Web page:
With technology advancing so quickly, many companies often need to upgrade their enterprise technology every few years to avoid technological obsolescence. However, some may not be ready to invest huge sums of capital for technology refreshes. For this reason, many enterprises turn to Hardware as a Service (HaaS) for their equipment needs.

So, what exactly is Hardware as a Service? HaaS is a provisioning model where a business can get IT equipment on rent from a managed service provider (MSP). Similar to leasing, your organization enters into an agreement with a HaaS provider, agreeing to pay a fixed monthly cost for the equipment you need. The Hardware as a Service model is not purchasing the hardware itself, but rather the service to support the hardware. Becoming more and more prevalent, it offers a new way of obtaining hardware for any sized enterprise.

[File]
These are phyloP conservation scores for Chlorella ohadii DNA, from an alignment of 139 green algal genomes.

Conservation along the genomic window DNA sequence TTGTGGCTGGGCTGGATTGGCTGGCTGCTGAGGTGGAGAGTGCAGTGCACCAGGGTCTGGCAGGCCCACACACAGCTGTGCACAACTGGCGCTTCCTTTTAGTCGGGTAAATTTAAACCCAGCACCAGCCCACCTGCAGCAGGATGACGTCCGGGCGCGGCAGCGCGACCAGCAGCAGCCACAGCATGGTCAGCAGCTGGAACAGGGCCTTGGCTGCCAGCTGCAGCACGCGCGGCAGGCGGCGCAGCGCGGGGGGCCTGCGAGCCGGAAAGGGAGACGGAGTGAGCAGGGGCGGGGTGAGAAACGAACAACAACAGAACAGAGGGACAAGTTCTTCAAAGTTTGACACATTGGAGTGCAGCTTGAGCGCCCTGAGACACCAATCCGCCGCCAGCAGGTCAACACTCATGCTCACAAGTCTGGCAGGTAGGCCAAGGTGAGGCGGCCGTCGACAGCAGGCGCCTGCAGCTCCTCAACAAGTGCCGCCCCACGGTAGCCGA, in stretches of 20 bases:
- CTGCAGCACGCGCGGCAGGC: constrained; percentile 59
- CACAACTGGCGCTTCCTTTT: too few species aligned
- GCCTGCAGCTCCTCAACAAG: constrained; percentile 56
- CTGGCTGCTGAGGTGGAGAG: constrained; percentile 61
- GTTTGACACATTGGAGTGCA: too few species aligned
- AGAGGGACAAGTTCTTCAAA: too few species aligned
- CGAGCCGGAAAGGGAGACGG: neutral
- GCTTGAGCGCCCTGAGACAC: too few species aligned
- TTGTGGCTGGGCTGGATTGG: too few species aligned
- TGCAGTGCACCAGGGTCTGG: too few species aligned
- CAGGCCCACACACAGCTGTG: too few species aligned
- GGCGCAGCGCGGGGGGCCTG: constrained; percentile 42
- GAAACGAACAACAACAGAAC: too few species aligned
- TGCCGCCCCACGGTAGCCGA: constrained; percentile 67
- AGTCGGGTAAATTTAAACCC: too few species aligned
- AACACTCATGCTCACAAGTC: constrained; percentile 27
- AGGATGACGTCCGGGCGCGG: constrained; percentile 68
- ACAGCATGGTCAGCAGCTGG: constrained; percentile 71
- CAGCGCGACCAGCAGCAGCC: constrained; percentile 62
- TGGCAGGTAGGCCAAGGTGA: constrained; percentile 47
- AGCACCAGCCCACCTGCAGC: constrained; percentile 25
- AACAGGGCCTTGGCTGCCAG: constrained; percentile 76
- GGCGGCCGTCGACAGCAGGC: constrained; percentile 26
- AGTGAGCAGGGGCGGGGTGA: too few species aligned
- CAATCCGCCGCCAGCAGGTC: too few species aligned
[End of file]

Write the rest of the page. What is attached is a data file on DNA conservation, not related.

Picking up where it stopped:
Does this sound like a program that could benefit your organization? Before you commit, here are five essential questions to ask before implementing it at your organization:


Why Hardware as a Service?

You may be asking yourself: what does HaaS do for me? One of the main benefits of the model is that it requires low upfront costs. Investing in a costly technology refresh can be a huge risk for your enterprise. But with Hardware as a Service, you can procure all-new hardware with minimal risk and investment. Further, you will be given a low, manageable monthly payment over the course of your agreement, making it a breeze to control your expenses.